All this brings back the question I’ve been asking since Day 1. Why the hell was Levein given the job in the first place? His CV highlights are respectable league finishes for Hearts and Dundee United. So what?
So what now? Well, Craig Levein must, and surely will, be replaced forthwith. The usual arguments about there being no stand-out candidates to replace him with are irrelevant since there was nothing stand-out about Levein in the first place. Alex McLeish is currently unemployed and despite his disasters since, his track record with Scotland was pretty reasonable. There is sure to be some kind of clamour for his return, albeit that it won’t be universal.
Next? Get rid of the flops, the under-achievers and the old guard. Kenny Miller, despite scoring a tap-in that my Gran would have scored (and she’s dead), is not the answer up front. Regarded by some as a safe pair of hands, he has shown time and time again that mediocrity and hard work are all he offers. That’s not enough for a side with designs on taking part in major tournaments. Gary Caldwell is not good enough. He may be experienced, but if that experience has not yet taught him where to stand at a setpiece and not to pass to the opposition, then what good is it? To be fair to Levein, he has blooded new players, but with all the caution and lack of adventure you’d expect of him. Exhibit A – the pitiful amount of minutes given to Jordan Rhodes in the last two games.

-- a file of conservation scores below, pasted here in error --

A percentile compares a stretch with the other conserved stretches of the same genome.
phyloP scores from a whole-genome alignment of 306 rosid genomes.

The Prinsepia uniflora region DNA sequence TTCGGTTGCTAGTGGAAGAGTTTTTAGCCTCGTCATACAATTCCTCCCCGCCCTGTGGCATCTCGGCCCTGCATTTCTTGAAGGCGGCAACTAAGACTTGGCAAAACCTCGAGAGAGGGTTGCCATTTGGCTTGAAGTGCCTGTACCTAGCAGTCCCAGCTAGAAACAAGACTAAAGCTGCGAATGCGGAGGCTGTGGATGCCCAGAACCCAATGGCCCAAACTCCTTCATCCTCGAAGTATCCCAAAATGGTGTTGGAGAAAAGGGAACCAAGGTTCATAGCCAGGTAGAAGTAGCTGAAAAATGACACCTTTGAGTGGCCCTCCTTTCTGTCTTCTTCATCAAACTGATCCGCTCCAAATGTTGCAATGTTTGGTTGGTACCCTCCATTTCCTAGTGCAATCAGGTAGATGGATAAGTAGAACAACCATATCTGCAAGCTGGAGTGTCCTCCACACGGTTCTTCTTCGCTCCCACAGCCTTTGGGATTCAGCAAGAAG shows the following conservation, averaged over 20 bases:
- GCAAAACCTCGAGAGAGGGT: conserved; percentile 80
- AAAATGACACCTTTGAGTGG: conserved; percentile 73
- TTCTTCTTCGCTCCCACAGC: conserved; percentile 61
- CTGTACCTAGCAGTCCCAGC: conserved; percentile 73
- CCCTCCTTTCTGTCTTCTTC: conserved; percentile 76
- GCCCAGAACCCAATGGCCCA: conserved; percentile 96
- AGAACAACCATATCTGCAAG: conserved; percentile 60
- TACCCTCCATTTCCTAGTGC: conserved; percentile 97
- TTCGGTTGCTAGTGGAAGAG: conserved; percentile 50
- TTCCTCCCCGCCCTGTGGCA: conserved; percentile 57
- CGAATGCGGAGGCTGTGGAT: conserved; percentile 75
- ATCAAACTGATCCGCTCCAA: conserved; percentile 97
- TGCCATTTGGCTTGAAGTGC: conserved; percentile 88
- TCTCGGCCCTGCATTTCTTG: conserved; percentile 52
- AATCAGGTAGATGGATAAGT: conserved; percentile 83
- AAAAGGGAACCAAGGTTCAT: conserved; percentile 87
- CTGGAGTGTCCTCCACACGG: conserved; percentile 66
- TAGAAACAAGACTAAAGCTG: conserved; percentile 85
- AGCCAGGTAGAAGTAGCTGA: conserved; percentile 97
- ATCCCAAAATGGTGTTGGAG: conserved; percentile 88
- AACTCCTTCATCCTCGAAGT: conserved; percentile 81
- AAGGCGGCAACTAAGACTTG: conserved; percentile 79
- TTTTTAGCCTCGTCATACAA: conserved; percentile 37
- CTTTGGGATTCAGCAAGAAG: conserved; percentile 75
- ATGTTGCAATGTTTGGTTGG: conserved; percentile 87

Scotland have as much chance of qualifying as Joey Barton does of winning Sports Personality of the Year. It’s over.
Since we’re effectively out of the tournament anyway, why not bring in the young players and make them the backbone of the side? It’ll prepare them for the next qualifying tournament, and who knows; maybe they’ll provide that missing belief and adventure – the type that Macedonia showed at Hampden. And, though it’s a long shot, maybe they can even play with the requisite lack of fear to get those big, positive results that could put us back in contention for Brazil.
As for the current side and the man leading it? What more evidence do you need than Tuesday night? The prosecution rests.
You can follow John Clarke on Twitter,@johnclarke1